What Can Argumentation Tell Us About Epistemology?

  • William A. Sandoval
  • Kelli A. Millwood
Part of the Science & Technology Education Library book series (CTISE, volume 35)

Who, besides scientists, engages in what we would call scientific argumentation? When? for what purpose? As calls for argumentation to take a central place in science instruction increase (Driver et al., 2000; Duschl & Osborne, 2002; Kuhn, 1993b), answers to these questions become more important. There are two key claims for engaging students in scientific argumentation. One is that argumentation is a central practice of science, and thus should be at the core of science education. The other is that understanding the norms of scientific argumentation can lead students to understand the epistemological bases of scientific practice. We are more interested in this second claim. We think it unlikely that people who do not practice science are likely to engage in truly scientific argumentation. At the same time, we see everyday contexts all around us where people might apply scientific arguments to further other kinds of arguments. For example, using arguments about global climate change to argue for or against particular energy policies or even personal consumer decisions.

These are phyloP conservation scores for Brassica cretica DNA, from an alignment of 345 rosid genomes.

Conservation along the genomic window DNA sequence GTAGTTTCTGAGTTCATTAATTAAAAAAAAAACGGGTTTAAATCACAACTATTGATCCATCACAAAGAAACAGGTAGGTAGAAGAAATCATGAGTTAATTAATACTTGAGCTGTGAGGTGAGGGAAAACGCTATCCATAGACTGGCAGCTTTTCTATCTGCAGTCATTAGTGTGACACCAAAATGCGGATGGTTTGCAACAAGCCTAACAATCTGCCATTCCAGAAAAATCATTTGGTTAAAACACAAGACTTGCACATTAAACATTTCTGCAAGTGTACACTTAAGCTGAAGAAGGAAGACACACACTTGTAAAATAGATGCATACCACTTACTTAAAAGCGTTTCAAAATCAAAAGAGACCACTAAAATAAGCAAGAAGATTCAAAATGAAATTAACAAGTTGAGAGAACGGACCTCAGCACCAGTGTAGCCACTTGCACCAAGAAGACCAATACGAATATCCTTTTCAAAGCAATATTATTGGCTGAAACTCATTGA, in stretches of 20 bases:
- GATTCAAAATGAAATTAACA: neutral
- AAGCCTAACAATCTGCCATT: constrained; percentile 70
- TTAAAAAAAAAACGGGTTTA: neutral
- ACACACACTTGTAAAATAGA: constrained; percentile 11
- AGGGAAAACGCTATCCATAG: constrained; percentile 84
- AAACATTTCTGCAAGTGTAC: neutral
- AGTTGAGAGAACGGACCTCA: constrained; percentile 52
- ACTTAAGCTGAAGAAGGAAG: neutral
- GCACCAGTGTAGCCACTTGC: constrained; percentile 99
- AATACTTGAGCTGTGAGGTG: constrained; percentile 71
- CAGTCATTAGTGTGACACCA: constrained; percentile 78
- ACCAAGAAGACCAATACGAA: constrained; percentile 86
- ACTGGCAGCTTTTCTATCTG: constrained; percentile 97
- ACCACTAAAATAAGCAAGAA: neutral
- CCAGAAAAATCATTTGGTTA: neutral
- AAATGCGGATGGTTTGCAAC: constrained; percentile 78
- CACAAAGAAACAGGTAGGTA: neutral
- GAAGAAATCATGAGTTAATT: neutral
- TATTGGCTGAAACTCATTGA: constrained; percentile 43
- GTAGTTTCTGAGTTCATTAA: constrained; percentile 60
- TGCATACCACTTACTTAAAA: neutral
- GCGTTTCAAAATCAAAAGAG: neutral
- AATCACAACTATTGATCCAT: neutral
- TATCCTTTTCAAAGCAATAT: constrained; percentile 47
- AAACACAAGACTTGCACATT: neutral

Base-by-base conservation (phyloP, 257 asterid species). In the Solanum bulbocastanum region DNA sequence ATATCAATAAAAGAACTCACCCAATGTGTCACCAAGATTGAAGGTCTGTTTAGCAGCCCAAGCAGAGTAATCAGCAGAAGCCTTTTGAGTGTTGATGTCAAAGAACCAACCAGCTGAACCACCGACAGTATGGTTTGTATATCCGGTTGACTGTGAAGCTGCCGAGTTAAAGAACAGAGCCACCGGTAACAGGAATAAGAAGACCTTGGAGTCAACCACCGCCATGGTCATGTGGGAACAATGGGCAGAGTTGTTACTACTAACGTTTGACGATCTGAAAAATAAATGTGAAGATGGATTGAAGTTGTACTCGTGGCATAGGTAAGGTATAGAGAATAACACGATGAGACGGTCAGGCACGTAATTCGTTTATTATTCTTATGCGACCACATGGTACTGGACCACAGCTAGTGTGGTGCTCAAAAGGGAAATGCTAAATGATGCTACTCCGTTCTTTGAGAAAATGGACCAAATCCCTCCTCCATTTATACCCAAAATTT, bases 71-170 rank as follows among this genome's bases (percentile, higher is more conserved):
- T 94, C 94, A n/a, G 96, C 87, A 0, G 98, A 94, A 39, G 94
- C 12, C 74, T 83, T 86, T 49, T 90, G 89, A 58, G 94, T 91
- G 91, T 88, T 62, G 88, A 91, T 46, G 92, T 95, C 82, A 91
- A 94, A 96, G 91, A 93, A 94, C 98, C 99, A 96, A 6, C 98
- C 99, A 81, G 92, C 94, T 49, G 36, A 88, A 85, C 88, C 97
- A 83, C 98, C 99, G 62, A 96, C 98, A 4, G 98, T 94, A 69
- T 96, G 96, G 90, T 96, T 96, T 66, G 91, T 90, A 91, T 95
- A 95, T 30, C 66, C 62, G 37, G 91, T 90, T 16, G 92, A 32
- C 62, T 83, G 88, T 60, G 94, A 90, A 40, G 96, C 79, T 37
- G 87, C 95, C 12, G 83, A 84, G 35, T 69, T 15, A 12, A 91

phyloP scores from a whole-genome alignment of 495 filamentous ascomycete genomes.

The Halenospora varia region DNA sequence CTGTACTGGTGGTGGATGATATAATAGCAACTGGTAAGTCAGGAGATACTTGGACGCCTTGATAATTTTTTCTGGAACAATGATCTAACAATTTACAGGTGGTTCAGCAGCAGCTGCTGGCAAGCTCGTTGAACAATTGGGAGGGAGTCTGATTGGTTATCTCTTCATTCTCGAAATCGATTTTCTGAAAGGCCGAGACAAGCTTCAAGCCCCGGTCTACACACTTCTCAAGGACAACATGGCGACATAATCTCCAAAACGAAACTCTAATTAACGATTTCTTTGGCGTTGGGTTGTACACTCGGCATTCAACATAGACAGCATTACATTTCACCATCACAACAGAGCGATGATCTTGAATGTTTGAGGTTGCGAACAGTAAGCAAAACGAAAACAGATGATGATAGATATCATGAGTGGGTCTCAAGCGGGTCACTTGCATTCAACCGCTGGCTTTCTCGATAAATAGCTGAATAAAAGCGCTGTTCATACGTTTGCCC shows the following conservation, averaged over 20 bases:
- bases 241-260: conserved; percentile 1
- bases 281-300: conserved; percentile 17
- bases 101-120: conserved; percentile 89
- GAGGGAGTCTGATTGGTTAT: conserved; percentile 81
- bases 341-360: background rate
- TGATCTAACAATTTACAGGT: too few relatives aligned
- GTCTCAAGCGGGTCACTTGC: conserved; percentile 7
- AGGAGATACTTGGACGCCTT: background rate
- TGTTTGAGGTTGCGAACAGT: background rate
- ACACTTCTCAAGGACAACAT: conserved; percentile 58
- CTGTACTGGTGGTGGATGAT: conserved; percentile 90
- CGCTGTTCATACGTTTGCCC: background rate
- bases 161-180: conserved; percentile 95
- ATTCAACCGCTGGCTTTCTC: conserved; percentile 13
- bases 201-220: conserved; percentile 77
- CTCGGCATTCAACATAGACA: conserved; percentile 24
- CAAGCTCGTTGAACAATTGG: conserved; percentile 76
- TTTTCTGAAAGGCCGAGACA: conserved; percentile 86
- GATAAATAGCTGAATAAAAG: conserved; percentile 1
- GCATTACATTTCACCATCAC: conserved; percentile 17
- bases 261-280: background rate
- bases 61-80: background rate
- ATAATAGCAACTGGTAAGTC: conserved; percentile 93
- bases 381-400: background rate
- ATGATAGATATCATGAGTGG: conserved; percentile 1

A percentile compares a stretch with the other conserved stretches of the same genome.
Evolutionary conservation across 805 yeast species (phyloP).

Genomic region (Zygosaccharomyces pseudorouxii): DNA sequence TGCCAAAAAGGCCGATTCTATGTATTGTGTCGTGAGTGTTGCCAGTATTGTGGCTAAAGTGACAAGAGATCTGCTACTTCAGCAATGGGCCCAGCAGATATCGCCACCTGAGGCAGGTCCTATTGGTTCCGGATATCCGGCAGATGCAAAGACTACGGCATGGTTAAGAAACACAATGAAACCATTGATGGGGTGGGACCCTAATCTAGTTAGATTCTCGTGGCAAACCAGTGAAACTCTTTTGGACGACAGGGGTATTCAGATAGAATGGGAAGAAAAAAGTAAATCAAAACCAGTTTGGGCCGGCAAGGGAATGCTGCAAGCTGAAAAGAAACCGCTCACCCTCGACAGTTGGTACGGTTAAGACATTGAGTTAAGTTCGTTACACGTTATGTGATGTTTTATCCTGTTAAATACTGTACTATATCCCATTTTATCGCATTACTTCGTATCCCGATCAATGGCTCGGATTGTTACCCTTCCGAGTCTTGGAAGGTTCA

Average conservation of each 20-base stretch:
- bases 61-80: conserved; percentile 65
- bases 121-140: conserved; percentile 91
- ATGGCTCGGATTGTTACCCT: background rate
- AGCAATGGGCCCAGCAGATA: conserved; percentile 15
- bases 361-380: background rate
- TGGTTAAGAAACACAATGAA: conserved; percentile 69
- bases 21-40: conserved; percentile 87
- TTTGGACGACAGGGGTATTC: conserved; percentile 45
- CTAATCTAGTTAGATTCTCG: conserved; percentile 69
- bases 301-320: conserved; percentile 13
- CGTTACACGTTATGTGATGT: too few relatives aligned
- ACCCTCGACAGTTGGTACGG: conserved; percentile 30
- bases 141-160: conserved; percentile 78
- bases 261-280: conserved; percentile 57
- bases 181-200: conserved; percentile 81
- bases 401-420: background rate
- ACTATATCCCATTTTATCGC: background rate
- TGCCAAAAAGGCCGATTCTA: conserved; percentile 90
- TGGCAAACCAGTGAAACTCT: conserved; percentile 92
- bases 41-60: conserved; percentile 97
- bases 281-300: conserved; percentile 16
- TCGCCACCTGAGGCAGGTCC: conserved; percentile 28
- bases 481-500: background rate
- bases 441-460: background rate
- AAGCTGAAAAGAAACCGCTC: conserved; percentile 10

Science Class Scientific Argumentation Epistemological Belief Scientific Claim Personal Epistemology 
These keywords were added by machine and not by the authors. This process is experimental and the keywords may be updated as the learning algorithm improves.


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Copyright information

© Springer Science + Business Media B.V 2007

Authors and Affiliations

  • William A. Sandoval
    • 1
  • Kelli A. Millwood
    • 2
  1. 1.Graduate School of Education & Information StudiesUCLALos AngelesUSA
  2. 2.Metiri GroupCulver CityUSA

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